Time is intangible, but it still needs to be managed. You may think that as long as you have enough people to complete the work, the equipment you need, and the money to pay for it, where does time fit into this equation as a resource? You are assigned a set amount of time to implement your project. If you need more of it, you have to ask for it, and you will likely need more money to pay for it. So why can’t you get more people and pay for them with money already available in your budget without asking for more time? Well, that doesn’t always work. For example, imagine that you are one week from your project completion deadline. You have twenty days of work that still need to be completed and five full-time developers available. You cannot necessarily assign four engineers to work five days each or five engineers to work four days each to complete the task. The task may need to be completed by one person, sequentially, over the course of twenty days. This is true for all of your project scheduling. Some of your tasks may be able to be split between two or more people, but the majority of them will need to be implemented by one person, and throwing more people resources at the problem may not resolve it. If your development server arrives one week late and you need one week to set it up and test it, you cannot ask five engineers to work on it for one day each or ask the test team to work concurrently with the setup team to save time. You still need a week (or five days) of calendar time to complete the task. Time is often the forgotten resource. If it is not managed appropriately, it can run out, and once that happens, it is inevitable that your project is going to be late or is going to be delivered with some functionality missing or compromised.
Once you have your required equipment and people resources identified, you need to make sure that you have the money to pay for them. Managing money as a resource is not always an easy process, especially if you don’t like finances. If the thought of managing money makes you break out in a cold sweat, you need to get over your fear, and fast. Managing money and project budgets is a huge part of a project manager’s responsibilities. Managing money includes all costs associated with the project. These costs include tools, people, equipment, testing, measurement, training, employee motivation, development environments, build systems, desktop environments, production environments, and travel. Depending on your project, you may need to budget for all, or some, of these. Depending on how the budgeting process is structured at the company implementing the project, some of these costs may be budgeted outside of your direct project costs. For example, if you are working on an internal project for a company that develops its own products, you may have separate budgets for all, or some, of your people- and equipment-related costs. The salaries, development environment, development tools, supplies, facilities, employee motivation, training, and training-related travel may all be included in your “administrative” or “run the business” budget, and only the costs uniquely and directly associated with your project may be in your actual project budget. Those costs would include special tools or technology required to support the project, contractors and consultant fees, vendor costs, travel related to the project, and project equipment. Different organizational and project structures organize budgets in different ways. You still have to manage all the costs, but you may be managing them independently of each other.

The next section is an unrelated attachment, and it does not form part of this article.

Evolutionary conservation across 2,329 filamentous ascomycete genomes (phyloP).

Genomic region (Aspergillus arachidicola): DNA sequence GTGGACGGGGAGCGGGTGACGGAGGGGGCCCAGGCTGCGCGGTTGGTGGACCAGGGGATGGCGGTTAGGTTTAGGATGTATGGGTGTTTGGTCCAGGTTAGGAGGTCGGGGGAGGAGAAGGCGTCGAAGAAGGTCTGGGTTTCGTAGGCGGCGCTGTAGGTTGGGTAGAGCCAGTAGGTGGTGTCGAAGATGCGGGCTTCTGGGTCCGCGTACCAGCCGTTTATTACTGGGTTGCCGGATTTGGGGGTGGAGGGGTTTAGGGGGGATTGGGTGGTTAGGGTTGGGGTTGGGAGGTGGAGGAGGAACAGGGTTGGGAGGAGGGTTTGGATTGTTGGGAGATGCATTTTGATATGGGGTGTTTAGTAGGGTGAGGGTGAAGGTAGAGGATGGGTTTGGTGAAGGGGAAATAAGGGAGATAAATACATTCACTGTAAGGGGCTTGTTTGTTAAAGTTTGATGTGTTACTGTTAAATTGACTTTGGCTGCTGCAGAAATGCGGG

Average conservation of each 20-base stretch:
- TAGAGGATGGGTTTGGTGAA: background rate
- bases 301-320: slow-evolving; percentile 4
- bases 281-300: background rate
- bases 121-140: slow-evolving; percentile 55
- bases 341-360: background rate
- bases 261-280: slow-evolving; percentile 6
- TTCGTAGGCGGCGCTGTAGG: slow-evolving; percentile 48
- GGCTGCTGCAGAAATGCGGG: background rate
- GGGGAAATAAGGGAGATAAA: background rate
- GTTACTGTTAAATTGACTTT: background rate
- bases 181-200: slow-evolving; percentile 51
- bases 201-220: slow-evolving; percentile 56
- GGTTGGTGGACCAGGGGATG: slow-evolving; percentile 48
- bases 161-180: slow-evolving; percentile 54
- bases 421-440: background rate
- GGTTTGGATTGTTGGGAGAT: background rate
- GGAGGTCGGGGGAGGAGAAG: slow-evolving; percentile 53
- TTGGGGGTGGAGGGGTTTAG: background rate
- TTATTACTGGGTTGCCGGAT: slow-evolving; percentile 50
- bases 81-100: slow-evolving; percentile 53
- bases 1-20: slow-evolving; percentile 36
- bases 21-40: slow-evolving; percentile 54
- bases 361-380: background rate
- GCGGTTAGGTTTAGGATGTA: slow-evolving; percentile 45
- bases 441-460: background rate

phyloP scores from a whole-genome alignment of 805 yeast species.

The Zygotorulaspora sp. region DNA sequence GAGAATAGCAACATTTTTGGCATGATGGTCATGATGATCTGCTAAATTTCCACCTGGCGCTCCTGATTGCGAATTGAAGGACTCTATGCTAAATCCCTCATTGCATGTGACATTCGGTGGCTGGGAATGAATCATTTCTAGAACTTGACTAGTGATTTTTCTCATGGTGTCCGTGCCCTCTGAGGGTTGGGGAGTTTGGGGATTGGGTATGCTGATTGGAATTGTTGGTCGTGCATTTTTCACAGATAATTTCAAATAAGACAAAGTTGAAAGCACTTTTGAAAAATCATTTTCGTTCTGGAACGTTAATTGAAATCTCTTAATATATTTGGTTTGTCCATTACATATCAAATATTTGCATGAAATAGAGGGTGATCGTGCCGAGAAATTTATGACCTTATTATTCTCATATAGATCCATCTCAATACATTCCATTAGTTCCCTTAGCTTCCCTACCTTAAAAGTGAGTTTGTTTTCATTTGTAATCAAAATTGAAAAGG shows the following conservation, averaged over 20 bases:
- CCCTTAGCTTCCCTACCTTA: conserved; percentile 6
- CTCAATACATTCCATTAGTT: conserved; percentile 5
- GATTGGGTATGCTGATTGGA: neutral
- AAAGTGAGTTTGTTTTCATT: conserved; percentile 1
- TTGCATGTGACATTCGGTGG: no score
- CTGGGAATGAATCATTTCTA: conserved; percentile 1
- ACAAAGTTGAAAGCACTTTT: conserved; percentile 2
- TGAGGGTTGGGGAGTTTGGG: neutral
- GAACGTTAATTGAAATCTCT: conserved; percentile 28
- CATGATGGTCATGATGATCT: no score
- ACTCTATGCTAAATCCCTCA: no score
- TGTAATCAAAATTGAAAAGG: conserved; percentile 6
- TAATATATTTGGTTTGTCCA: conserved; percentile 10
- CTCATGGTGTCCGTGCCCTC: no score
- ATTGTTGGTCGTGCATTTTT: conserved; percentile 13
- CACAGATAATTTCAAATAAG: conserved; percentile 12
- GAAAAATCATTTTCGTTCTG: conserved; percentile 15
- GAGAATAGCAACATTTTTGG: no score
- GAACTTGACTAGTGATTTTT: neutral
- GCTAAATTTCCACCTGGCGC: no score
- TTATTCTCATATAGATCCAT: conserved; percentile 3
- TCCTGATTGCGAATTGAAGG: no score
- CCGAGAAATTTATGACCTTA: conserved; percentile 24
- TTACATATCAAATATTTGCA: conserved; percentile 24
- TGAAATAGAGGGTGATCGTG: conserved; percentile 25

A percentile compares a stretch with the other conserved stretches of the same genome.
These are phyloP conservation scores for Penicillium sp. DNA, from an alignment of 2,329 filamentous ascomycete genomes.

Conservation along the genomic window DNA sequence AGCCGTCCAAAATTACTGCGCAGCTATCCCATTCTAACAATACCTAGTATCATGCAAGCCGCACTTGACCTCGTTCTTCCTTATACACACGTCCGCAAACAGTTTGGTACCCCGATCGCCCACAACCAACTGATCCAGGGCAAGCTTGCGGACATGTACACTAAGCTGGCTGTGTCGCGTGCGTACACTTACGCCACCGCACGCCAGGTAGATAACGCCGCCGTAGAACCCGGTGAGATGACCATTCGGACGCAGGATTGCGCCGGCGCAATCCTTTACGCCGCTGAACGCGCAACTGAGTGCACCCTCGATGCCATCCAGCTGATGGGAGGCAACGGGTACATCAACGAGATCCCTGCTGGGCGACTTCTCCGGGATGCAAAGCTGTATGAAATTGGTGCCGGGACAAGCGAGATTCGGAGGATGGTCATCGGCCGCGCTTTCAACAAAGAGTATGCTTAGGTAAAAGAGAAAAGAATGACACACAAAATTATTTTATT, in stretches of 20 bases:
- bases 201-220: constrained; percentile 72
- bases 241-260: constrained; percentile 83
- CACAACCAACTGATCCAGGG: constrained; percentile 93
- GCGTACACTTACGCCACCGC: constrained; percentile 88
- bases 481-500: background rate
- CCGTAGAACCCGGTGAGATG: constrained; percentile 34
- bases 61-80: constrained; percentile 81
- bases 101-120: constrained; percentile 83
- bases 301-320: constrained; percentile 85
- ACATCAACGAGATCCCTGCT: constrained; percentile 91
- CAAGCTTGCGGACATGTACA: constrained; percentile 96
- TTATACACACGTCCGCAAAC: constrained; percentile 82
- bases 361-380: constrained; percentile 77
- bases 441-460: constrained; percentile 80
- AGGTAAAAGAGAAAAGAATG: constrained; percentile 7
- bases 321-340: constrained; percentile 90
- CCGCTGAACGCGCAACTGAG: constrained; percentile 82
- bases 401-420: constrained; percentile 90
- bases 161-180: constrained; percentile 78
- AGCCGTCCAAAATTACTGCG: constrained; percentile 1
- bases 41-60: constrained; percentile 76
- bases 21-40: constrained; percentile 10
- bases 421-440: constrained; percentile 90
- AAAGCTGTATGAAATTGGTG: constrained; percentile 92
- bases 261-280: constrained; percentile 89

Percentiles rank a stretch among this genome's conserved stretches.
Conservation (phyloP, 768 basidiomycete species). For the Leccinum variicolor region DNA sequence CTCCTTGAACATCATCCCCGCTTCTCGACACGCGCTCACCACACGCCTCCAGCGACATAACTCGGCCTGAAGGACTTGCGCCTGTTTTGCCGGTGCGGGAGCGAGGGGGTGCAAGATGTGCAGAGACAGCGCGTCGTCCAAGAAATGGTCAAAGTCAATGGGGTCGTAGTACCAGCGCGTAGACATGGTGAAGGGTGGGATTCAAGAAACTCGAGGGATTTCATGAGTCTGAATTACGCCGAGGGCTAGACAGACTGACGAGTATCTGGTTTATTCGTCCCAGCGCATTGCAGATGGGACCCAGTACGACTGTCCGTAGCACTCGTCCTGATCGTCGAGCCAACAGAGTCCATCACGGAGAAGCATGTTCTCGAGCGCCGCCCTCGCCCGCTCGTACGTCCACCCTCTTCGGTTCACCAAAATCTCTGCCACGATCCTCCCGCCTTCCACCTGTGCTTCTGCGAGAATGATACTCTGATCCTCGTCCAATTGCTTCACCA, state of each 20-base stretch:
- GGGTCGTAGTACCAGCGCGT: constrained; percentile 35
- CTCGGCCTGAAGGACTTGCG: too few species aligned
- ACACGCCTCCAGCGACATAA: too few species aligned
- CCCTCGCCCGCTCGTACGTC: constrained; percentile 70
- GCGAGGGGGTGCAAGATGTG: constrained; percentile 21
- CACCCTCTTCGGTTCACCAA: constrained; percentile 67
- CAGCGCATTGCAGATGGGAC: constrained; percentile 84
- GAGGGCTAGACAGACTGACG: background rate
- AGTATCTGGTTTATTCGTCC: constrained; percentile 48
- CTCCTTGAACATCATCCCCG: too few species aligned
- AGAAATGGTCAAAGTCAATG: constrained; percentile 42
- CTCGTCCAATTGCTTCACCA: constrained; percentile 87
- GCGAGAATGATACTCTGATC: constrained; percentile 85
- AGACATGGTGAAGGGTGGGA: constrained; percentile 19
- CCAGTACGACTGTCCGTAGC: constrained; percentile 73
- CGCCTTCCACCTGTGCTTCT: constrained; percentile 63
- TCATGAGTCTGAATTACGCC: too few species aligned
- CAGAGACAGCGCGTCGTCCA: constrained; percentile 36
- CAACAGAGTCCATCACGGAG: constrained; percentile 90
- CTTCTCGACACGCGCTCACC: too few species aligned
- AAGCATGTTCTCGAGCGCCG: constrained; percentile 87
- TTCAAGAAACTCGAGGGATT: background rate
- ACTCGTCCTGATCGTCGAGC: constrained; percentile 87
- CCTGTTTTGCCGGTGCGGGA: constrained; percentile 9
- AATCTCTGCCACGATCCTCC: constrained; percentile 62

Each project feature or task will have a cost associated with it, whether it is for labor hours for your team members or the purchase of your staging server. Within larger companies, there is usually a designated person or department who is responsible for making the purchases on your behalf. There are pros and cons associated with this method of procurement. On the plus side, it saves you time, as you don’t have to do all the legwork working with suppliers. It also allows the company to negotiate special rates and discounts and to manage those costs closely. This may mean that they are managing the equipment part of your budget for you, which will save you a lot of time tracking it. The negative side of this is that you may be limited in whom you can order from. Your company may have purchase agreements with a limited number of suppliers, and if you want to order from elsewhere, there may be a long and painful process to go through to get that approved. If it is not approved, you may end up having to order equipment that is not really what you want or need and may require some workarounds to make it work for your project. (This happens more often than you would think in larger companies. The process is running the company/project rather than the company/project running the process.) You also lose the personal contact with the supplier, which can make it harder for you to follow up to ensure that your order will arrive on time and that the procurement department did not forget to order any accessory items that you needed. In smaller companies, you may be the person who is responsible for all the negotiation for your equipment.